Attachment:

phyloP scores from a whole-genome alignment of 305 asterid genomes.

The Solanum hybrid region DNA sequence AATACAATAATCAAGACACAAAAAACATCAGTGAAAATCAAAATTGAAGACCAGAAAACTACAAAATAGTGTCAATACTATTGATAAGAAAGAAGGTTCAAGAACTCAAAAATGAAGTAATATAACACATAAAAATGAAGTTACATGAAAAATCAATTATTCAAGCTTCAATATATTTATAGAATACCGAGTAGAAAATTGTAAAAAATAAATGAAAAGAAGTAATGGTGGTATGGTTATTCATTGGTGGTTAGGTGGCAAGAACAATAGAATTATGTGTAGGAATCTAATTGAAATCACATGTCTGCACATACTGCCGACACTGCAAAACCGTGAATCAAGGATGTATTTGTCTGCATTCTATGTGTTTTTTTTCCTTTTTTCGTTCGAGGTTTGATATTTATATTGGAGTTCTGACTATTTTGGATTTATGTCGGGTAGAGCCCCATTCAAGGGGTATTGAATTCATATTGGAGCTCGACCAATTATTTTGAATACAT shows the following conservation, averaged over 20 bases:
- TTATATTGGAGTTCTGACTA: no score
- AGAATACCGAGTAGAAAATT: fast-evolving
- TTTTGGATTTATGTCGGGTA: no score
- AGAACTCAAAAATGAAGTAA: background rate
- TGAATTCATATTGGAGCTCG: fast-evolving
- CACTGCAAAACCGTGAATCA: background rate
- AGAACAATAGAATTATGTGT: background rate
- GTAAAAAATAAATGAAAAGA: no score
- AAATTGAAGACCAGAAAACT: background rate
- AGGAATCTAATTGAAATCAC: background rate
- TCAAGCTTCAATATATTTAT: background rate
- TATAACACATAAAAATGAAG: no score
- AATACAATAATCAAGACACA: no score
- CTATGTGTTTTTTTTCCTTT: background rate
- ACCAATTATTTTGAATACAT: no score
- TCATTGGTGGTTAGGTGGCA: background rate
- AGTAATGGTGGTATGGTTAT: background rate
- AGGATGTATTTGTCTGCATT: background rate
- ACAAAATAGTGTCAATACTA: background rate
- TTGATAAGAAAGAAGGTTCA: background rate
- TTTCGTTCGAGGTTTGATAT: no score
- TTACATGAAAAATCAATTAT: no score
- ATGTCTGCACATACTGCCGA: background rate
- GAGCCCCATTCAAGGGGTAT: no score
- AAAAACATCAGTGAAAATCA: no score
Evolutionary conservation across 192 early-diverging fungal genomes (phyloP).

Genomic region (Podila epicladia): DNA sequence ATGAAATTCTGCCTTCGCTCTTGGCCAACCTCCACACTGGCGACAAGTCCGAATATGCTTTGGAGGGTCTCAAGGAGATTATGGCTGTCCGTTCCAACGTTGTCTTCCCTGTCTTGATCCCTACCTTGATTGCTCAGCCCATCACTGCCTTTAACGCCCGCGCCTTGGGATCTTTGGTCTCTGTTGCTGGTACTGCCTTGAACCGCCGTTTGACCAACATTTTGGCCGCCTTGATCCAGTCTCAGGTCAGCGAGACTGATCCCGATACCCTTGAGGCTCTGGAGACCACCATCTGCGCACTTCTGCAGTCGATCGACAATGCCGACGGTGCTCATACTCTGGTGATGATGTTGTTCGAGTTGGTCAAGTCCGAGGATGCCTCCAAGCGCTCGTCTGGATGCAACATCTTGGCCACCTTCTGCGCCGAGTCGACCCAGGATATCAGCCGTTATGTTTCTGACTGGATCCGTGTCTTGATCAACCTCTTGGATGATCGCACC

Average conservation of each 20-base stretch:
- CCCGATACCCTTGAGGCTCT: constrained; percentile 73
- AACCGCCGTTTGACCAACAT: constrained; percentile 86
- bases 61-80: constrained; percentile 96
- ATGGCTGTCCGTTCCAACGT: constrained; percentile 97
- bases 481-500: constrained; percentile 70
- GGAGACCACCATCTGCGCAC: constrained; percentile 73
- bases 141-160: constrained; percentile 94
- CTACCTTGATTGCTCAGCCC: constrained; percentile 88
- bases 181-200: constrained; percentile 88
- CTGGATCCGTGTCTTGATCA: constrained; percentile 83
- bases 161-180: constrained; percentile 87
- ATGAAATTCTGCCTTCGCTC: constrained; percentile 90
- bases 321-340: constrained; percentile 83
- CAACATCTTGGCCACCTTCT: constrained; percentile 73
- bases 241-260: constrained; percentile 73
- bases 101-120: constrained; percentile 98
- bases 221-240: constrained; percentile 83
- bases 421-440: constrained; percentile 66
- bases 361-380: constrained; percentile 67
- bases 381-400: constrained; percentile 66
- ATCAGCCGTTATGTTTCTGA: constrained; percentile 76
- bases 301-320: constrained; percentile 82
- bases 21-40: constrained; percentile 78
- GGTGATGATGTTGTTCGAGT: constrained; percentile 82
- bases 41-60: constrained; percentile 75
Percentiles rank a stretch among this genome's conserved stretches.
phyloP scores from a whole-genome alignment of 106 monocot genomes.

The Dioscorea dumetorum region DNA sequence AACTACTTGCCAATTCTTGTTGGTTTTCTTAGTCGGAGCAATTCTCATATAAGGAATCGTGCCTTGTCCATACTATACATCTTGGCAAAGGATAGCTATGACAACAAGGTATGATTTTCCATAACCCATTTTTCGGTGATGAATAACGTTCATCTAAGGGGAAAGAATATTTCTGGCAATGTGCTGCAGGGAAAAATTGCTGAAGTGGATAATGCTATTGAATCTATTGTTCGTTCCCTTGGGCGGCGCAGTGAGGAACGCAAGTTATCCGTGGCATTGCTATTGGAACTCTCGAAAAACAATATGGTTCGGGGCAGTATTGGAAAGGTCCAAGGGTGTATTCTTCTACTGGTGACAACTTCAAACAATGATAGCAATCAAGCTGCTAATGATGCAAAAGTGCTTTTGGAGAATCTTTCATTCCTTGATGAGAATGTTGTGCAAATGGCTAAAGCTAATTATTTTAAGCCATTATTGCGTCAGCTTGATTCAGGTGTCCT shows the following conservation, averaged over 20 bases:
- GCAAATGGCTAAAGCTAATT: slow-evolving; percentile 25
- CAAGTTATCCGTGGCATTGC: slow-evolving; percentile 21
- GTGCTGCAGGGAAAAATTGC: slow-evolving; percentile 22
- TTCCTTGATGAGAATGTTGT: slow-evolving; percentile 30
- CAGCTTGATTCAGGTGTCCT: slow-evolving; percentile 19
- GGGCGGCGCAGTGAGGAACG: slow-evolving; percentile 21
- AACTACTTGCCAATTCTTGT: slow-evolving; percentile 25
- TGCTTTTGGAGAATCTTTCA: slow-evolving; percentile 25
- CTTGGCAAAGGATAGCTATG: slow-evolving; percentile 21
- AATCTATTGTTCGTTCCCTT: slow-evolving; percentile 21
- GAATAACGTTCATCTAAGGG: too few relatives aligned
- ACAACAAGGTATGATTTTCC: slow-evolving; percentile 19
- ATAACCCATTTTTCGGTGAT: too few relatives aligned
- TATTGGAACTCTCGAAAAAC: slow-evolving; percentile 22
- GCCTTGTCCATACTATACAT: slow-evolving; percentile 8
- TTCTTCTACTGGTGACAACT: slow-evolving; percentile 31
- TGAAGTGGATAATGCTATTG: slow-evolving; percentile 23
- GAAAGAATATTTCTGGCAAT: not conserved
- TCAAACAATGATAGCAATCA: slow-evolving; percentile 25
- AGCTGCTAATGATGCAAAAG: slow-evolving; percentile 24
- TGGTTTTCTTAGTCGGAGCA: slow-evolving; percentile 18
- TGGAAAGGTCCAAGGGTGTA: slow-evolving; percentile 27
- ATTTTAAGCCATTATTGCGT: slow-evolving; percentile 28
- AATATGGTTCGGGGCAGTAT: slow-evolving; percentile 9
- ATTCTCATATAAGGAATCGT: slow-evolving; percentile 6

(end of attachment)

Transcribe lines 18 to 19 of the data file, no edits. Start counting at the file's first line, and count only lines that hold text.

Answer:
- TCATTGGTGGTTAGGTGGCA: background rate
- AGTAATGGTGGTATGGTTAT: background rate